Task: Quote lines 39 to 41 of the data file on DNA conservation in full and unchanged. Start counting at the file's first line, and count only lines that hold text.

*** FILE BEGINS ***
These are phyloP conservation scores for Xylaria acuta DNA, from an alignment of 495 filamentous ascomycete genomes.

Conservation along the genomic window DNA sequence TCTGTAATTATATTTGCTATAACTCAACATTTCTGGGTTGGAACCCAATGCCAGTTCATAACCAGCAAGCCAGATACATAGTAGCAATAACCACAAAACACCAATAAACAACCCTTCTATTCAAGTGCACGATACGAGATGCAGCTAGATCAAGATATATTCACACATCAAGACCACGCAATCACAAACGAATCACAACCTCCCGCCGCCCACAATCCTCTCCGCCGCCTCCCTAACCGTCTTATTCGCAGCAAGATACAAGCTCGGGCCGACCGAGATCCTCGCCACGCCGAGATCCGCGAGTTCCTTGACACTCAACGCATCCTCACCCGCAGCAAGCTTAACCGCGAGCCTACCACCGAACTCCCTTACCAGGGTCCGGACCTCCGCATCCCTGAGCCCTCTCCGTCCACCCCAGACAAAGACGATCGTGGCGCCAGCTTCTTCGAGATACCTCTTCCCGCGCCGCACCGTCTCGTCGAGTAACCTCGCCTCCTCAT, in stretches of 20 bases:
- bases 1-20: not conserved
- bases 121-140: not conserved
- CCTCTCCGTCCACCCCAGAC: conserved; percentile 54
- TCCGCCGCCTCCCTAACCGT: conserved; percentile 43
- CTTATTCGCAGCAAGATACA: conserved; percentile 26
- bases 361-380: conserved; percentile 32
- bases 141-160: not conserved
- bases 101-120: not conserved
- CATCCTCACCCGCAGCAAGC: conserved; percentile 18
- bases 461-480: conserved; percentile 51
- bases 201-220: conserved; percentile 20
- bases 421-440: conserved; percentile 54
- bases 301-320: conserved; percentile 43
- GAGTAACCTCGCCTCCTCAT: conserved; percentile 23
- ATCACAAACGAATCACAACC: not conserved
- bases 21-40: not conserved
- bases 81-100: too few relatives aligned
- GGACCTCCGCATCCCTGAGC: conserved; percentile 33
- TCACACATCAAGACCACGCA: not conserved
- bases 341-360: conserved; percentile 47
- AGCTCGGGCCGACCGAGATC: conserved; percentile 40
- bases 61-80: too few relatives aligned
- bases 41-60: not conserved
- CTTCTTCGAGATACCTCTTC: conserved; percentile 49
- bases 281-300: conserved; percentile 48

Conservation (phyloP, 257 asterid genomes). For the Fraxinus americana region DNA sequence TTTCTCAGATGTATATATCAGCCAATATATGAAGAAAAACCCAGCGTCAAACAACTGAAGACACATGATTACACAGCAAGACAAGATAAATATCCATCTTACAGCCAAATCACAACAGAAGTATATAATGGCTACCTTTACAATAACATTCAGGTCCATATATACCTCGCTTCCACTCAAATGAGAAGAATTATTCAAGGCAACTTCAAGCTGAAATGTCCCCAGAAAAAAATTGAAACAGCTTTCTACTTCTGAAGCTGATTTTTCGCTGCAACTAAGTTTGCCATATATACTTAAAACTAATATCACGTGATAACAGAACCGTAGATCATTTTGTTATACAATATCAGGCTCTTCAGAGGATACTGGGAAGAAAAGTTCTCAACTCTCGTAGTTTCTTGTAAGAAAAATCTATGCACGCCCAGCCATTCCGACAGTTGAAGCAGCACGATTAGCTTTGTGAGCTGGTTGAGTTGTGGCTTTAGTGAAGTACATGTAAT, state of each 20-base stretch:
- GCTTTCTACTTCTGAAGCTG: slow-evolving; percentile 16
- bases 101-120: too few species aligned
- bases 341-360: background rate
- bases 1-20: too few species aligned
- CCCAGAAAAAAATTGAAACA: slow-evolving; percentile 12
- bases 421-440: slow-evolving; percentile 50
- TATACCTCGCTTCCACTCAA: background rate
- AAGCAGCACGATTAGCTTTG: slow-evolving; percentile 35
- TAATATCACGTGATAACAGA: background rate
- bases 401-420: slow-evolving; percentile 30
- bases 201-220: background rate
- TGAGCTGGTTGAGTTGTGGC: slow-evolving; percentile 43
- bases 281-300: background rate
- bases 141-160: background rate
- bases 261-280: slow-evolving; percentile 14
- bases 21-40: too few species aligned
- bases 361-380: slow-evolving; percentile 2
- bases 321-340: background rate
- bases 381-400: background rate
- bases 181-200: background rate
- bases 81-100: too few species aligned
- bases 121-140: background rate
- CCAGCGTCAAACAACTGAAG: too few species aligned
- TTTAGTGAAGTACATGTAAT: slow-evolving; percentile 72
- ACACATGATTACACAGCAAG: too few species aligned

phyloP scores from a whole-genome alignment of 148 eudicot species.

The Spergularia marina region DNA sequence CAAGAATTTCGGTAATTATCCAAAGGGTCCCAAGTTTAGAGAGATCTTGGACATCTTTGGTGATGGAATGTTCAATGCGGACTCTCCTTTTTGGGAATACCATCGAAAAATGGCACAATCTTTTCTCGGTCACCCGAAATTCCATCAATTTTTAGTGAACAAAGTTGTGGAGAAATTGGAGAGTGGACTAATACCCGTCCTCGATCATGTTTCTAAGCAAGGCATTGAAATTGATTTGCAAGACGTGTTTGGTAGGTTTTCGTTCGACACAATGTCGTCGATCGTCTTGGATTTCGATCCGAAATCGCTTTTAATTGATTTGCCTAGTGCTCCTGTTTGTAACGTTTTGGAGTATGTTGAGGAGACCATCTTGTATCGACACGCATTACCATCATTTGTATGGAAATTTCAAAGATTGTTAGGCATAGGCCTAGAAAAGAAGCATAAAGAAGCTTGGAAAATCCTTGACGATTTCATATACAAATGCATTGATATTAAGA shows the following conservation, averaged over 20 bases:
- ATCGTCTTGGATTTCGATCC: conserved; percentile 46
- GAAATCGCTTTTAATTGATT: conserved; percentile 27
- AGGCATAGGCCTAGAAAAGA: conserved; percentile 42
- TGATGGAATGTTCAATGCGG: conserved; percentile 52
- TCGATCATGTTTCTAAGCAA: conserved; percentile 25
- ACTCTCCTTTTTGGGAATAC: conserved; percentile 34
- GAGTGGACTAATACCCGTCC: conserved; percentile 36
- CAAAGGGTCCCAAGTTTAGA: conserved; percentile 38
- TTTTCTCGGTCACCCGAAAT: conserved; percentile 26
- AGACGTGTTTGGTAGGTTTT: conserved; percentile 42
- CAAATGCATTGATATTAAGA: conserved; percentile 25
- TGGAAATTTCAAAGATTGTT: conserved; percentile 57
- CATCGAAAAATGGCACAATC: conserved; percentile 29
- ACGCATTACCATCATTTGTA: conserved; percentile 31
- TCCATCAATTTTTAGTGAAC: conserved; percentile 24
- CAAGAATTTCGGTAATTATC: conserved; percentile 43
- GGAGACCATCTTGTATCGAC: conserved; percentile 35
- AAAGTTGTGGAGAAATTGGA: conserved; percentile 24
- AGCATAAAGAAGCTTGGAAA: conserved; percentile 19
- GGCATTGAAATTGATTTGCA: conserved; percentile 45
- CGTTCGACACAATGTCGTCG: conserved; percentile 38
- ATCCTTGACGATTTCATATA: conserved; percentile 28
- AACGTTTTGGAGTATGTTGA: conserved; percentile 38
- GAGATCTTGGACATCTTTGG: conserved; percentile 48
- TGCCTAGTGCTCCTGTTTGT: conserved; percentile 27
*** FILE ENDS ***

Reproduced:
- bases 201-220: background rate
- TGAGCTGGTTGAGTTGTGGC: slow-evolving; percentile 43
- bases 281-300: background rate